Shia LaBeouf apologises for plagiarism with a message written in the sky
The actor has been tweeting about the Daniel Clowes scandal for weeks
Actor and director Shia LaBeouf has hired a skywriter to apologise after he plagiarised the work of a graphic novelist in a recent short film.
The lavish gesture saw the words “I am sorry Daniel Clowes” written in the Los Angeles sky on New Year's Day– a stunt that the 27-year old promptly snapped and tweeted along with three definitions of the word "cloud".
"Vapor floating in the atmosphere/ remote servers used to SHARE DATA/ to make LESS CLEAR or TRANSPARENT," the caption read.
'I am sorry Daniel Clowes' reads the sky-written message from Shia LaBeouf, seen in the Los Angeles clouds on New Year's Day LaBeouf premiered Howard Cantour.com at Cannes year but, when the 11-minute film appeared online in December, viewers noted that dialogue and many visuals had been taken from Clowes’ similar “very personal” story Justin M Damiano without a credit.
Both plotlines revolve around a conflicted film critic, and LaBeouf’s blatant plagiarism angered Clowes.
“I actually can’t imagine what was going through his mind,” the author told BuzzFeed.
The Transformers actor soon posted a series of apologetic tweets aimed at Clowes, admitting his guilt and embarrassment.
“In my excitement and naivete as an amateur filmmaker, I got lost in the creative process and neglected to follow proper accreditation,” LaBeouf wrote.
Copying isn't particularly creative work. Being inspired by someone else's idea to produce something new and different IS creative work.— Shia LaBeouf (@thecampaignbook) December 17, 2013
I was wrong, terribly wrong. I owe it to future generations to explain why.— Shia LaBeouf (@thecampaignbook) December 18, 2013
Matters were made much worse when BuzzFeed spotted that LaBeouf’s messages closely resembled a post written four years on Yahoo! Answers by a user named Lili.
In response to the question, ‘Why did Picasso say “good artists copy but great artists steal”?’, Lili’s answer reads: “Merely copying isn’t particularly creative work, though it’s useful as training and practice. Being inspired by someone else’s idea to produce something new and different IS creative work.”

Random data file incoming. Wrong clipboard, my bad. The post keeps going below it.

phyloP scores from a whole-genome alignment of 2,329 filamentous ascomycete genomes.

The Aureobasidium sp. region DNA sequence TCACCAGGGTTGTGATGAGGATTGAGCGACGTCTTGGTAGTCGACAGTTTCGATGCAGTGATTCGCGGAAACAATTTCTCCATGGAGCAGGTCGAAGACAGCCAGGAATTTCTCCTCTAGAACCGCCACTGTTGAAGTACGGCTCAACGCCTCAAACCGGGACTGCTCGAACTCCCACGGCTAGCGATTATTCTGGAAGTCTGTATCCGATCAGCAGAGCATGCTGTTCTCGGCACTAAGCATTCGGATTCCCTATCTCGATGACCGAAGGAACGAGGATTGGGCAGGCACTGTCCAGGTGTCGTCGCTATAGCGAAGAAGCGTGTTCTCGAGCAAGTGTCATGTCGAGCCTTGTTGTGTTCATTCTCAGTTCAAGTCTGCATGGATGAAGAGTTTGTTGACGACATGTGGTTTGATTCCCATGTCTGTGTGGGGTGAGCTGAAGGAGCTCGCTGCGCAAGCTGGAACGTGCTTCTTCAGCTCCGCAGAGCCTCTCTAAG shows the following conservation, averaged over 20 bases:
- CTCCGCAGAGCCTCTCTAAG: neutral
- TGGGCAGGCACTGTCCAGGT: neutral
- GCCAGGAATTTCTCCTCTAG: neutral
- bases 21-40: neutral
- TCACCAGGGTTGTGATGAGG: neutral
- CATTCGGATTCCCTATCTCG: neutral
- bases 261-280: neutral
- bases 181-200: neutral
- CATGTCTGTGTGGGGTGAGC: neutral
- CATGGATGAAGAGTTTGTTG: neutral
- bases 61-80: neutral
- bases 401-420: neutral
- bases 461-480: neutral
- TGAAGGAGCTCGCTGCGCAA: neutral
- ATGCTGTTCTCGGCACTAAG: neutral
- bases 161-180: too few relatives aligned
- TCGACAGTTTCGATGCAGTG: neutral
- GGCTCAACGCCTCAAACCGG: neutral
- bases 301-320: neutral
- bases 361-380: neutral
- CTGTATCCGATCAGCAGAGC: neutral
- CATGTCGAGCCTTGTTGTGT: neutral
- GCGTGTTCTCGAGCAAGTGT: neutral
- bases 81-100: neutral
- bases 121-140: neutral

The actor continued to tweet atonements until the end of 2013:
I want to thank all of you who have written in and created groups and protested. Even though I wish I hadn't made so many of you angry.— Shia LaBeouf (@thecampaignbook) December 19, 2013
I lifted the text, probably in one of my drunken stupors, probably approximately about a year ago.— Shia LaBeouf (@thecampaignbook) December 21, 2013
Sorry to my cast re:the massive disruption it's caused their lives. There's no one who wants this over more than I do. I'd like my life back— Shia LaBeouf (@thecampaignbook) December 22, 2013
LaBeouf then went on to plagiarise other famous apologies in his tweets, with many fans not realising what he was doing until he revealed he had been insincere.
You have my apologies for offending you for thinking I was being serious instead of accurately realizing I was mocking you.— Shia LaBeouf (@thecampaignbook) December 31, 2013
2014 Resolution - I need to work on being a less controversial tweeter.— Shia LaBeouf (@thecampaignbook) December 31, 2013
It was not the first time the actor had been accused of plagiarism, after he took blocks of quotes from Tom Chiarella’s Esquire article, “What Is A Man?” and copied them into an email he sent to 30 Rock star Alec Baldwin after a spat.
LaBeouf is currently starring in Lars von Trier’s explicit movie Nymphmaniac alongside Charlotte Gainsbourg and Jamie Bell. The film follows the erotic life of a woman from birth to the age of 50, and was promoted with a raunchy poster campaign depicting images of the cast pretending to experience orgasms.
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